What is interesting about these two quotes from the book is the ability to just organically adopt something like rotating cards to 45 degrees is much harder to do in an electronic system. There is probably some room for an electronic kanban tool that offers almost free form arrangement of cards while still tracking metrics.

Some teams like to use additional, smaller sticky notes with names, or small avatars stuck to the work item to signify who is working on it. This allows everyone on the team to see who is working on what.

Queue replenishment meetings serve the purpose of prioritization in Kanban. This prioritization is said to be deferred or postponed until the last reasonable moment due to the nature of the queue-replenishment mechanism and the cadence of the meetings. Queue replenishment meetings are held with a group of business representatives or product owners (to use popular Agile development vernacular). It’s recommended that these meetings happen at regular intervals. Providing a steady cadence for queue replenishment reduces the coordination cost of holding the meeting and provides certainty and reliability over the relationship between the business and the software development team.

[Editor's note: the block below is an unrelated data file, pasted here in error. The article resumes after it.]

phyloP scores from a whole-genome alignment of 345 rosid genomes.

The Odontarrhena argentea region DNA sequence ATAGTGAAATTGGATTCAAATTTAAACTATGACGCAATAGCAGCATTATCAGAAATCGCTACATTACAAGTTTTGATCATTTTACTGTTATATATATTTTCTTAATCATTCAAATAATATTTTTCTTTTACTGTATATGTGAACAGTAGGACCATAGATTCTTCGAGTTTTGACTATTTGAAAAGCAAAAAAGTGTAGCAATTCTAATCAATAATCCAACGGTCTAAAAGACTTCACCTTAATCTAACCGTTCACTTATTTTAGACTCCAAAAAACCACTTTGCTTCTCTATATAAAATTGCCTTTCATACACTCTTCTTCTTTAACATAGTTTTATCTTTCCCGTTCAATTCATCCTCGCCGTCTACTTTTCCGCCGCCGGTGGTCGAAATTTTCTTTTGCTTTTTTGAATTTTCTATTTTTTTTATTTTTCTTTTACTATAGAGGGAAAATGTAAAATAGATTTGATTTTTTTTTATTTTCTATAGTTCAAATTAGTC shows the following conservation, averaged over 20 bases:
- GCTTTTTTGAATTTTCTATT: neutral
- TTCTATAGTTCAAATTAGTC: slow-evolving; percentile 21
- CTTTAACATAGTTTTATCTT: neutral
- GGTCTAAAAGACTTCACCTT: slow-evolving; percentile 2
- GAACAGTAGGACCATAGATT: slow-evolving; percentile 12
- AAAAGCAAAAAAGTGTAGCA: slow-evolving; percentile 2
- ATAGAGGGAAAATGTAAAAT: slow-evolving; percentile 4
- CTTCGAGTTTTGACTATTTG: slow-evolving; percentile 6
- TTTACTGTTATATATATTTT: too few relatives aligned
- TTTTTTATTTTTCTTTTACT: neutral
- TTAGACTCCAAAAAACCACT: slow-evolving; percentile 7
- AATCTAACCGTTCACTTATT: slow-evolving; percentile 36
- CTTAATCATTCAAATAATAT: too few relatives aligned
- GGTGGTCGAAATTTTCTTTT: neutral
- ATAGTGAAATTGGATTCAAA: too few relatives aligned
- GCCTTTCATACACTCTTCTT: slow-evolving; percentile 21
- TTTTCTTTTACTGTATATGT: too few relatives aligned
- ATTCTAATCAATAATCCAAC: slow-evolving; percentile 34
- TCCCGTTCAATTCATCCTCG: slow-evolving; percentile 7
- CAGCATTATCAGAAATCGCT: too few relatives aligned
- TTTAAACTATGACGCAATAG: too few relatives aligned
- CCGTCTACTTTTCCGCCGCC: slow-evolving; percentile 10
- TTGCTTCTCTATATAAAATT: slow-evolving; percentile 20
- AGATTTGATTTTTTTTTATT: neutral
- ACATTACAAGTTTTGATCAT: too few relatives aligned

Ideally, a prioritization meeting will involve several product owners or business people from potentially competing groups within the company. The tension created by this actually becomes a positive influence on good decision making and stimulates a healthy, collaborative environment with the software development team.

In other parts of the book, he talks about how the collaborative bargaining process of getting the groups to work together to vote on what filled the empty slots, can start to influence and improve the way people work together across the entire organization.